Recovery: SXSW Movie Review

I have seen quite a few films in the past few months that take place during the current COVID pandemic. Some were good, some were OK and some were just plain bad.  The new road trip comedy Recovery directed by Mallory Everton and Stephen Meek is not only the best, but hilarious as well.  Real-life best friends Mallory Everton and Whitney Call, who not only are the leads, but also co-wrote the screenplay, have undeniable comic chemistry.

To me, sisters Jamie (Call) and Blake (Everton) to me come off as either a modern-day Wayne and Garth or Bill & Ted. Things in their life may not be going all-that-great, but the two have each other and their bond and love is stronger than anything around them. Recovery opens with a sharp back-and-forth between the sisters shortly before COVID hits, as the sisters discuss their plans for the coming months and with the audience knowing what is in store, the exchange is flat-out funny. However, it isn’t just the writing that made me laugh, it was the way Call and Everton’s characters deliver the lines. I knew right at that moment, we were in for something special, or at least hoped we were.

Recovery is essentially a COVID set road-trip comedy in which Jamie and Blake must go rescue their grandmother from a heavily affected senior living center in which its’ residents are dropping at an alarming rate. Their other sister who lives in the same town as grandma decided to go on a cruse with her family because the tickets were insanely cheap. On their journey, not a lot happens to Jamie and Blake, much of the film is set in their car or in-close-proximity to it and so dialogue is really what drives the film. The laughs come more from jokes, rather than anything physical and that is fine by me because I was consistently laughing. At times, there were things involving people who were not being safe that felt like an exaggeration. However, it also felt so-true-to-life that it wound up being brutally funny. Perfect examples were anything dealing with the third sister or the aftermath of Jamie letting a student care for her class’ pet mice while she was away.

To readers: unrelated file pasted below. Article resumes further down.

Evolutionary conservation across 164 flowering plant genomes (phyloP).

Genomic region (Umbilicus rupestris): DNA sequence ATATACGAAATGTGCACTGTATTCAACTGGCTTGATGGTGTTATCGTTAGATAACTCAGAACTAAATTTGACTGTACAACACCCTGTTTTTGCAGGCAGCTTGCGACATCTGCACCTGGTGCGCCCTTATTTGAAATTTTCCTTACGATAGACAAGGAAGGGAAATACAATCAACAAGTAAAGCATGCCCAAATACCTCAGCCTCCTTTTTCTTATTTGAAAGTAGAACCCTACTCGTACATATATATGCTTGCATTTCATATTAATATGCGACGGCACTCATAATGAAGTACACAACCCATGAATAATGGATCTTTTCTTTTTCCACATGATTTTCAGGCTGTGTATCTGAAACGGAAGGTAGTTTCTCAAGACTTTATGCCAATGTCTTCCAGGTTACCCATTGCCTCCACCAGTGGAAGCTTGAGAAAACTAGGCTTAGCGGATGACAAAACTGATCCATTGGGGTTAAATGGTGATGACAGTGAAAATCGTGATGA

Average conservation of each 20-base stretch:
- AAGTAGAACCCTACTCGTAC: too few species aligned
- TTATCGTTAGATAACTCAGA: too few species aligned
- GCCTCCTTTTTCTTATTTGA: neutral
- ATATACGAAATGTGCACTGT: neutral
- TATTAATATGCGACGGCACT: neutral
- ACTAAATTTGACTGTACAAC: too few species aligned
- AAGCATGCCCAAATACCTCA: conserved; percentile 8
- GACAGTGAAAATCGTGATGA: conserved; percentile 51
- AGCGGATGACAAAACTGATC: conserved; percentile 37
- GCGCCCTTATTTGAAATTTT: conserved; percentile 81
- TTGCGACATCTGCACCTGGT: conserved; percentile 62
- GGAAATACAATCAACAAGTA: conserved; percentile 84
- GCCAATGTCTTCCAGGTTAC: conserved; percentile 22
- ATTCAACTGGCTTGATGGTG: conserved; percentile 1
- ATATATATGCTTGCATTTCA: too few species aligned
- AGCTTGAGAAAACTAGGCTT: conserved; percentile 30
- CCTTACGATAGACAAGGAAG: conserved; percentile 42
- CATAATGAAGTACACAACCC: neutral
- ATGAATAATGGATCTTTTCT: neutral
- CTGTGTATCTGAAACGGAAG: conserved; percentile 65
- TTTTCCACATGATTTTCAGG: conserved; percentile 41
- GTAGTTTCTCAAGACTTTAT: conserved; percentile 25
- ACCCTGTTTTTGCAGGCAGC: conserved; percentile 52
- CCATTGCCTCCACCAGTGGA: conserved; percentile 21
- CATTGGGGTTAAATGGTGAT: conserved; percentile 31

Some may say it might be too soon to laugh and make jokes about COVID and I am still unsure how I feel about that. However, Recovery did deliver some feel-good happiness set during a time when people were having a truly, hard time and I don’t see anything wrong with that.

By: Marc Ferman